Citing its important role in irrigation, navigation, recreation and energy production, the Grays Harbor PUD has submitted its comments on the Columbia River System Operations Environmental Impact Statement to the Bureau of Reclamation, Army Corps of Engineers and the Bonneville Power Administration.  Authored by those three agencies at the end of February, the EIS supports the Lower Snake River Dams and recommends additional water spill over the dams and increased mitigation efforts to assist salmon run recovery.

“This is an important moment in the history of the Columbia River, the energy industry and our state.  It’s a privilege to be able to tell the story of how the intersection of those three areas impacts our customers, our county and our utility,” said General Manager Dave Ward.

In the comments submitted on Monday, the PUD states that “…the preferred alternative suggested in the draft EIS of increased spill and additional mitigation efforts designed to help (salmon) fry reach open waters is an acceptable method, but needs to be monitored closely to verify fry survival improvement and not create more harm.” 

While the increase of spill over the dams may mean an increase in energy costs for the utility, the PUD points out that the increase is far less than the billions of dollars which would be needed to remove existing hydroelectric dams and replace them with more expensive and less reliable energy sources, which was an alternative considered but not supported in the EIS.  In the PUD comments, the utility urges continued support for resources that generate clean, reliable and affordable energy: “In Grays Harbor, many PUD customers are already struggling to get by with existing costs from the current infrastructure.  To increase the burden by asking them to help foot the bill for new technologies that lack the affordability and reliability that have made hydropower the dominant power resource in the region for nearly a century is an expense many, quite literally, cannot afford.”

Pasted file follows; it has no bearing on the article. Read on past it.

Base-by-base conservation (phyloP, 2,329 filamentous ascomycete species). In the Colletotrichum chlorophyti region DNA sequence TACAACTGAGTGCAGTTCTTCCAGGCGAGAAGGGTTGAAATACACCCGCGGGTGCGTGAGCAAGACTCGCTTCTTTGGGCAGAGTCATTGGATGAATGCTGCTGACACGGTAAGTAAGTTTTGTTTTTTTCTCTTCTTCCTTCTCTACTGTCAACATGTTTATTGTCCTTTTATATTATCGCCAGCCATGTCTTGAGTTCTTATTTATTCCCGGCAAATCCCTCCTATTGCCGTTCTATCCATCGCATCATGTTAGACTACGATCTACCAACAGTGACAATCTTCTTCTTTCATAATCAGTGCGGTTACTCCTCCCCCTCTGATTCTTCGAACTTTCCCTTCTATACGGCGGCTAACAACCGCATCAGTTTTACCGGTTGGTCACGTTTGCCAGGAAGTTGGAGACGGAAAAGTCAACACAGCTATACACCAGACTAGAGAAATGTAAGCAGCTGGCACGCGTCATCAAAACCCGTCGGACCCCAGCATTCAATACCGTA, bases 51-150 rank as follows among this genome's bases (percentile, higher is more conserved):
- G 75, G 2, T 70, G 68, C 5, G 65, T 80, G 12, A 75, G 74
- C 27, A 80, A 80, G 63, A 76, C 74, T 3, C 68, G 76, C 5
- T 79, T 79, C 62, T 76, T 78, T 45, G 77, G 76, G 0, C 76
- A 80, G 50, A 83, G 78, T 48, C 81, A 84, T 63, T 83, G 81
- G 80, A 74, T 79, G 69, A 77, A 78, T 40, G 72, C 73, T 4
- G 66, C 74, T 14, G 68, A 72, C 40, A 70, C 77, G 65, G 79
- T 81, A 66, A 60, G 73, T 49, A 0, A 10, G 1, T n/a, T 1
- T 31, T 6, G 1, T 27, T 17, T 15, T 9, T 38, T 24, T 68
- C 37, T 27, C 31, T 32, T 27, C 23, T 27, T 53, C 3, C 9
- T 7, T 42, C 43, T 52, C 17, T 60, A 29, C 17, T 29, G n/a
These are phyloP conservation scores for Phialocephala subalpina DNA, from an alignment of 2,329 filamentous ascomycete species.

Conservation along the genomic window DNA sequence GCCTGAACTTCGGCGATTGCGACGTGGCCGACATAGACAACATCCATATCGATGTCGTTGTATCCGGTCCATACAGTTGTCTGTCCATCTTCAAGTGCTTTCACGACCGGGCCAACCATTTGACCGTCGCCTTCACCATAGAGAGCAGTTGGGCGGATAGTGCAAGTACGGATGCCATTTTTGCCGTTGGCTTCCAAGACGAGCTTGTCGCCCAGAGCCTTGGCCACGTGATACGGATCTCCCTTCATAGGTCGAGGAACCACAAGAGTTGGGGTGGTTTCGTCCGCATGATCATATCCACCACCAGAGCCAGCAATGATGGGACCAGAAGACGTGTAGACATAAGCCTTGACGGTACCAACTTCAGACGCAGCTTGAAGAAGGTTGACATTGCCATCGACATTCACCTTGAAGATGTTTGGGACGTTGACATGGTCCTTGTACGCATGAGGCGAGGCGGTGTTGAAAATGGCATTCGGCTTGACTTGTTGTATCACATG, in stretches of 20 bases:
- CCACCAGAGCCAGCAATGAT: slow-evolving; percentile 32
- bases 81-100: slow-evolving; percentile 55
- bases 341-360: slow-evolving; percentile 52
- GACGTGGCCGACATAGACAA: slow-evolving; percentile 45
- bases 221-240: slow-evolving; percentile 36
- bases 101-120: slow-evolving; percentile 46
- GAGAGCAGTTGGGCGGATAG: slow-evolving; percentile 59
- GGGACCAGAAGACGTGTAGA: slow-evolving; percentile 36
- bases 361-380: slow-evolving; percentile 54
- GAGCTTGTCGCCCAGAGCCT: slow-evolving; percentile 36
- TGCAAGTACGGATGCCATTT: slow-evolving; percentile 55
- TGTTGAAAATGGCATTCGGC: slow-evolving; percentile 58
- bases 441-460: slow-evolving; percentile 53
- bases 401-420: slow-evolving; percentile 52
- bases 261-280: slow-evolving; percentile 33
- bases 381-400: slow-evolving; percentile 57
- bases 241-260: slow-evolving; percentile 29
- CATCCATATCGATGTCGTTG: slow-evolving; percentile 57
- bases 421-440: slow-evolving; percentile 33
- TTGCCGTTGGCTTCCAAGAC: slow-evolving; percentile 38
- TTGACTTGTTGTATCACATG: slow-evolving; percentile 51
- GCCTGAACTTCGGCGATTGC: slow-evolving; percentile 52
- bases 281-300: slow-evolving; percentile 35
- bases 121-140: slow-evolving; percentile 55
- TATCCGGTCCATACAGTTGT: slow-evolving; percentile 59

The PUD comments also point out the irony in the fact that the elimination of hydropower facilities on the Lower Snake River would be in direct contrast to the Clean Energy Transformation Act passed in 2019 which supported the hydroelectric system: “With a goal of 100% clean energy by 2045, the loss of the clean, emission free energy produced by the dams would deal that goal a severe blow and perhaps force the state to seek energy on the market from emitting resources, thereby working against legislation brought about by cooperation and compromise.”

The value of the hydroelectric facilities on the Columbia and Snake Rivers to their surrounding communities is also supported in the PUD comments which state that the ”economies of these areas depend on the dams in the form of millions of dollars” and “…any actions taken towards their removal would negatively impact Washington and the Pacific Northwest.”

The public comment period on the draft EIS closes tonight, at which point the three governing agencies will compile a final Environmental Impact Statement to be released later this year.


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